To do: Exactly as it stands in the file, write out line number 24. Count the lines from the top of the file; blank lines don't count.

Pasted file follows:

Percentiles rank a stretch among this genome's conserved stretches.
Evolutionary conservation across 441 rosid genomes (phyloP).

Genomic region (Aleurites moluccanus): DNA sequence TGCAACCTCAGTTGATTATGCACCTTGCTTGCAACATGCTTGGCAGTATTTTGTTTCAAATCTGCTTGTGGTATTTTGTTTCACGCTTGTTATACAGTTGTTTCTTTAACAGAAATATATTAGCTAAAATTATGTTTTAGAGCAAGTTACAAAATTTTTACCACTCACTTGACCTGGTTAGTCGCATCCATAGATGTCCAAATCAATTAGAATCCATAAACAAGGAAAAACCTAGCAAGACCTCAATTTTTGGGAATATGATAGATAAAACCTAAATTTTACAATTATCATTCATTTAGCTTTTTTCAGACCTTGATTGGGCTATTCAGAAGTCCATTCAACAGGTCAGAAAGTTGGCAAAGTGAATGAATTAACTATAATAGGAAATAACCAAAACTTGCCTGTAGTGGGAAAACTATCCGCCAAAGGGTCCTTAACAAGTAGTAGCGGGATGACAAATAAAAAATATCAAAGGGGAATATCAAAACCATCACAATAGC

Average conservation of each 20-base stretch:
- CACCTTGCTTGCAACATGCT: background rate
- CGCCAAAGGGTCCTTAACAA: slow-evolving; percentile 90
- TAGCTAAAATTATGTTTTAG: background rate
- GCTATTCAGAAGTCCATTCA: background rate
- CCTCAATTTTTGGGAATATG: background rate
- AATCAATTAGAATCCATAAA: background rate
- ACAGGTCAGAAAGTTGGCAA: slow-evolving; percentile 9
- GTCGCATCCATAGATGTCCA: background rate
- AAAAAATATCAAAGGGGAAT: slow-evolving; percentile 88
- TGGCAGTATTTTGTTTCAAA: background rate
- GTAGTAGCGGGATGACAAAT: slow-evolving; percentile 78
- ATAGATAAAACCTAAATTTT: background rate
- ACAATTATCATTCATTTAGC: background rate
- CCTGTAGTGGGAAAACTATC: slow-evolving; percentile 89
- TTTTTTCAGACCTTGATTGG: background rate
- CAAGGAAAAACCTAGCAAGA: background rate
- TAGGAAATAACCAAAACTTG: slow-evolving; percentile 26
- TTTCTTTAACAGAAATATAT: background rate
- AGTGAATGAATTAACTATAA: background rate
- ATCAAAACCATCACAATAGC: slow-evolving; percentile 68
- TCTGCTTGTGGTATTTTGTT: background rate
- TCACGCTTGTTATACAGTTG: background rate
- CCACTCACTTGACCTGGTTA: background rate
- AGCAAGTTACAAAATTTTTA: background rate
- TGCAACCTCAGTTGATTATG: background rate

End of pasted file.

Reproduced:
- ATCAAAACCATCACAATAGC: slow-evolving; percentile 68